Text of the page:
Lord of beginnings and destroyer of obstacles, Ganesha came into my life when I was in sorry shape - my family life was falling apart, my friendships were precarious, I was self hurting and drinking far more than I should have been. I was in desperate need of a change.
One hot summer night meandering the booths at a fair, I came across a shop with all manner of statues and tapestries of a Celtic style. I browsed and nothing caught my eye at first but there among all of those swirling knots and long haired beautiful Gods, sat one very different figure. He called to me as soon as I saw him and I paid two days wage for him (remember when $5 was the legal limit on minimum wage?) carrying this elephant headed fellow home ever so carefully.
Placing him on my nightstand, I slept soundly for the first time in what seemed like forever and the next day began to research who he was. Having been a follower of the Greek pantheon, the Hindu gods were completely new to me and I lost myself in the research and learning. I offered up sweets and devotions to Ganesha and felt only warmth and joviality in return.
That was thirteen years ago. Ganesha has moved with me from home to home and my original icon has been joined by two smaller ones who live in different areas of the house as well as a pendant. My main one, however, resides in the heart of our home on my mantle - he is our main house Deity. Every day as I walk past him I stop and offer him my thanks and my love, dusting him off and running my finger down his trunk. I often burn candles and incense for him in devotion and if there are sweet things being made, he always receives the first piece. My devotion to him brings me nothing but happiness and just sitting with him or wearing his charm, fills me with love and a sense of peace. He helps me to understand that nothing is static and even the biggest obstacles and challenges, the most seemingly impossible situations can be overcome and changed.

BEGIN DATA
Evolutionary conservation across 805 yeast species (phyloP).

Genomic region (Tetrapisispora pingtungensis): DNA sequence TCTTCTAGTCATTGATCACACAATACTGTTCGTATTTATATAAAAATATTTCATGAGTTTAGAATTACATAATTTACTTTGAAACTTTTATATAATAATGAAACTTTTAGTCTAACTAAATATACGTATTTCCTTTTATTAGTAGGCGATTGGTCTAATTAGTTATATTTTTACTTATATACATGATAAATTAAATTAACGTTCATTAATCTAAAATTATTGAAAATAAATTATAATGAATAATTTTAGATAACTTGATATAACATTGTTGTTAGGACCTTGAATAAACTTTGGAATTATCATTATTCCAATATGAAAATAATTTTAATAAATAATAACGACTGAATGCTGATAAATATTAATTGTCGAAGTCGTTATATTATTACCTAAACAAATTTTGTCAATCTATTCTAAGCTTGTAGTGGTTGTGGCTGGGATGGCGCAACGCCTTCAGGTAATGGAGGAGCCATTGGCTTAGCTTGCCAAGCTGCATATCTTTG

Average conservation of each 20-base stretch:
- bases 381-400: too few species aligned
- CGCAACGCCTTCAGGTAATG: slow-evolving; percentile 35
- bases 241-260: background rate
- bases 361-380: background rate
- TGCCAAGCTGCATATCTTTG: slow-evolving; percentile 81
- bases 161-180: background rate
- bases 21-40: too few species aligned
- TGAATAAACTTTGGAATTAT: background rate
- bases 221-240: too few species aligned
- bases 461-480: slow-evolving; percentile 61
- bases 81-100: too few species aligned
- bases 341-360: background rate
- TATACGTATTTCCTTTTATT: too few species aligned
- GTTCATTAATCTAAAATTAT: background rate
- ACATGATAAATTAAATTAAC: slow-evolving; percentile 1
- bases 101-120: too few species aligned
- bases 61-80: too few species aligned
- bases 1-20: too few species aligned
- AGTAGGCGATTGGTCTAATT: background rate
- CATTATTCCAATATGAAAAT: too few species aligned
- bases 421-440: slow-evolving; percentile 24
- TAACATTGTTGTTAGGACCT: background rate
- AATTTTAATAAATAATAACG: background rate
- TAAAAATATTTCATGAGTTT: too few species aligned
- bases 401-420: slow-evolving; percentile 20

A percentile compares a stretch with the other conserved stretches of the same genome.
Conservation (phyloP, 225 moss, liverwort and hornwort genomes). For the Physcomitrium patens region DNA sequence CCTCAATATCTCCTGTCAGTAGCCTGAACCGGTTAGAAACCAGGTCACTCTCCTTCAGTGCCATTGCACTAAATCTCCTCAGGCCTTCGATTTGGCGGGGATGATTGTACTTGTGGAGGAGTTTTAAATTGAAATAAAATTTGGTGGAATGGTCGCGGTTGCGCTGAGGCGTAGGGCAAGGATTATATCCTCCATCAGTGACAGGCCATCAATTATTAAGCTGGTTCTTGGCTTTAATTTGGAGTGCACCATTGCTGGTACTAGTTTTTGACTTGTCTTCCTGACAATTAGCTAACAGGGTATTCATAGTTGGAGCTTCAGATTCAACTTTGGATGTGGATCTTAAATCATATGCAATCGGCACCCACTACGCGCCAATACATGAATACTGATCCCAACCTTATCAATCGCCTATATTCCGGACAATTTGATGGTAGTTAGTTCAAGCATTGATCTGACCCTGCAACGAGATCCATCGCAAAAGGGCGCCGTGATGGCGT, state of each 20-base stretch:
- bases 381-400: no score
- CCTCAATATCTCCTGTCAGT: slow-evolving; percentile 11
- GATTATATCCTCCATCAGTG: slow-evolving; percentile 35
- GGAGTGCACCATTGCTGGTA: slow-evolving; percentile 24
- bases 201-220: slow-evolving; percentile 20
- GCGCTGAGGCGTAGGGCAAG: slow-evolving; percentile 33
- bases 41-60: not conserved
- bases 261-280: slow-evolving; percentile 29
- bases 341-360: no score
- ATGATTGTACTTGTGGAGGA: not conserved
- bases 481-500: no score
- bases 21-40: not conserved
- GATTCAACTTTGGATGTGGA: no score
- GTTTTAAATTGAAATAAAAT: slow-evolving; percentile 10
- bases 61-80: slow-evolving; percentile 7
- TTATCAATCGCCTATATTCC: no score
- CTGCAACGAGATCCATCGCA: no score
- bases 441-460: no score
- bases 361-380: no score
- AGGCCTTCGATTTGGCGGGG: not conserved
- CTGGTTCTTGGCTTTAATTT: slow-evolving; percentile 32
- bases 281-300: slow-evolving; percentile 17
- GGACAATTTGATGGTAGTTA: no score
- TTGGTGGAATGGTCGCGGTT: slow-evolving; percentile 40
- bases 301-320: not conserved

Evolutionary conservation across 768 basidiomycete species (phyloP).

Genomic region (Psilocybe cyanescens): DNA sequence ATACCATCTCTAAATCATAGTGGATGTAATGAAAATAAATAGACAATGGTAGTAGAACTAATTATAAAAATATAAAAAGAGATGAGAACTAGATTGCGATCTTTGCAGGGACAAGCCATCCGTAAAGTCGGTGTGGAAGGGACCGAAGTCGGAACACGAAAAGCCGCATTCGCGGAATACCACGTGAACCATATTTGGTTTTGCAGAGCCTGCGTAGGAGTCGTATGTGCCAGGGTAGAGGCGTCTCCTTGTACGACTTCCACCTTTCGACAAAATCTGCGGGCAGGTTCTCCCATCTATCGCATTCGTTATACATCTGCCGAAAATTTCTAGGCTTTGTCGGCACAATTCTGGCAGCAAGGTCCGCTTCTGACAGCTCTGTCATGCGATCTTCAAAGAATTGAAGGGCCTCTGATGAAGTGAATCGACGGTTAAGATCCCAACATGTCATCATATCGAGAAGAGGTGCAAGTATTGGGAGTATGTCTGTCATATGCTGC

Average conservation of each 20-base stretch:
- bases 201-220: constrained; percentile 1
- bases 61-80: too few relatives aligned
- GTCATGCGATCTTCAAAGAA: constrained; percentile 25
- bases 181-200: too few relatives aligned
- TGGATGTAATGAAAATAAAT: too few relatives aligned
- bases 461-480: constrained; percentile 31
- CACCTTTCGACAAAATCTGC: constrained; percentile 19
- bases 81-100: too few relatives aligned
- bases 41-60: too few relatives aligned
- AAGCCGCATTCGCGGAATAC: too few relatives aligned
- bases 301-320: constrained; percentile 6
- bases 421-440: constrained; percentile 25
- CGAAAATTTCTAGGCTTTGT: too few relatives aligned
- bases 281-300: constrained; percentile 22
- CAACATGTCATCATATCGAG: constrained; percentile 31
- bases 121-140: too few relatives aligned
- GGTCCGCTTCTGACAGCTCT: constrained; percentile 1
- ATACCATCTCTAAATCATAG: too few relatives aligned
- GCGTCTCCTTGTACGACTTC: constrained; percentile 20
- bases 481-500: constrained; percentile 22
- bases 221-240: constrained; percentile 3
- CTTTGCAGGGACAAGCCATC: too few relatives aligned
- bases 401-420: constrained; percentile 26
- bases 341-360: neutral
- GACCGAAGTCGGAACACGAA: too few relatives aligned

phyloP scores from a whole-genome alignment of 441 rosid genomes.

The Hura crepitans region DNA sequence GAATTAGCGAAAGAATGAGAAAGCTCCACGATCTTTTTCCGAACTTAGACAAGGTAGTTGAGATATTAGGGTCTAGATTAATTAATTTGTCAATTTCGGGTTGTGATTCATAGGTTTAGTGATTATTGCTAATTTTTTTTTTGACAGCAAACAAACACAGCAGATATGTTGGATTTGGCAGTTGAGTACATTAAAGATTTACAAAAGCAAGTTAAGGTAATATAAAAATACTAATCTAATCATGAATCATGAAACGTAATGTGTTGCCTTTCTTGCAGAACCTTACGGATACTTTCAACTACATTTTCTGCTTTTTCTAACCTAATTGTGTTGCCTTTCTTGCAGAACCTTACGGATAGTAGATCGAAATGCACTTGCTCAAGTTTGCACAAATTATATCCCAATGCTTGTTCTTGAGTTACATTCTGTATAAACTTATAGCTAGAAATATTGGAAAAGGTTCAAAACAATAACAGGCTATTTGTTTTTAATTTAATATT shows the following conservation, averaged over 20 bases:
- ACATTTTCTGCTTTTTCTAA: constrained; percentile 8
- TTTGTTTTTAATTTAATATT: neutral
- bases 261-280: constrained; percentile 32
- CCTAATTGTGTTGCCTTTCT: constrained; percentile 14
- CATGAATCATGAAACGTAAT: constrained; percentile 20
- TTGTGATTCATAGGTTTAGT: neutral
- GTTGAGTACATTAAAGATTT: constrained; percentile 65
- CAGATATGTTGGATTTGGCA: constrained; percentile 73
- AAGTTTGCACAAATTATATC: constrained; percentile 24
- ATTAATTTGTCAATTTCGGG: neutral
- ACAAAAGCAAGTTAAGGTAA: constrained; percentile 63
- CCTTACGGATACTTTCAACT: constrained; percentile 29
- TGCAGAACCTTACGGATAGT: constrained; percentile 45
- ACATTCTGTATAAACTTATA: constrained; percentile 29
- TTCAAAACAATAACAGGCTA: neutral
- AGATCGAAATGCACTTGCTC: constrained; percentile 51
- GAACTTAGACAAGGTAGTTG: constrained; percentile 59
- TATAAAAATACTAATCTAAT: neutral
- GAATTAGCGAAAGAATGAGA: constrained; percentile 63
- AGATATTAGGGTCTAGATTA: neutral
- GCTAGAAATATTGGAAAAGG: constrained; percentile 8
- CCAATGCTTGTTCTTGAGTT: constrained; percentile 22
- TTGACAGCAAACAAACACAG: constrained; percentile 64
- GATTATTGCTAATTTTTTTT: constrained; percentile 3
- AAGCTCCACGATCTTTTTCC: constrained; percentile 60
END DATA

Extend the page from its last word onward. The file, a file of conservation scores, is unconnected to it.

You can't tell from the photo, but his trunk is worn to a much lighter, reddish shade from my rubbing it. No idea why I do it, it's just always felt right.
Some folks may find it odd that I work with this particular deity, being as how I'm not a follower of the Hindu faith. But as an eclectic Pagan, I choose to work with those deities who tap me on the shoulder, call my name and fill me with knowing. Ganesha has been a part of my life longer than I have had a name for my beliefs, I've been with him longest of all the Gods, save Artemis and Hermes.
The name Ganesha is broken up into two parts - 'gana' meaning follower of Shiva and 'isha' meaning lord, making Ganesha the lord of the Ganas - followers of Shiva.
The elephant headed Hindu deity Ganesha is the god of success and the destroyer of obstacles, vanity and pride. He is also worshipped as the god of wisdom, education, the arts and science.
He is a loving and benign deity who you can invoke to overcome dificulties, to see you through on a journey, when making business decisions, for inspiration or when you could just use a little luck in your life.
He is a god rich in symbolism and mythology. The story of how he came by his unusual head is one of the most popular, there are several versions so this is just a paraphrasing of one:
While her husband Shiva was away, the Goddess Parvati, wished to have undisturbed privacy during her bath. As such, she created a son for herself from paste on her body and set him at the entrance to her private chambers with the instructions that no one was to enter.
The boy, true to his word, refused entrance to Shiva when he returned. Growing increasingly incensed at his being blocked by this boy (who he didn't realize was his son), Shiva lopped off the boy's head and tossed it away! Emerging from her bath, Parvati was overcome with such anger and sorrow that she threatened to destroy the heavens and the Earth for her son.
Acting quickly to pacify his wife, Shiva sent his followers into the forest, telling them to bring back the head of the first creature they encountered. They returned with the head of an elephant and Shiva attached it to the boy's body, breathed life back into him and gave him the name of Ganesha. Overjoyed, Parvati and her son embraced.
Large Head - Wisdom, big ideas and a keen ability to make discriminating decisions.
Big Ears - Good Listener, able to hear any and all prayers and ideas no matter how small.
Broken Tusk - Duality, the full tusk representing wisdom and the broken (left) tusk representing emotion. It is said Ganesha broke off his tusk to use as a stylus to finish copying a dictation - finish what you start.
Trunk - Adaptability, flexibility, the ability to be strong or gentle depending upon the situation.
Big Belly - Sometimes said to contain the world or all of the emotions there-in. The ability to face and digest all emotions and situations, pleasant or not, in a peaceful manner.
The Mouse - Ego, desire. Often seen riding atop the mouse's back, or with the creature small at his feet this symbolizes Ganesha's control over his egos and desires, that he does not allow them to control him but rather he controls them. The mouse shows that thought controlled, they are always present.
There are so many more symbols and stories about this particular deity, so many names and aspects to him that I can't possibly go over them all here. If you're interested in learning more about Ganesha, A quick internet search will yield more reading than your eyes can handle in a day.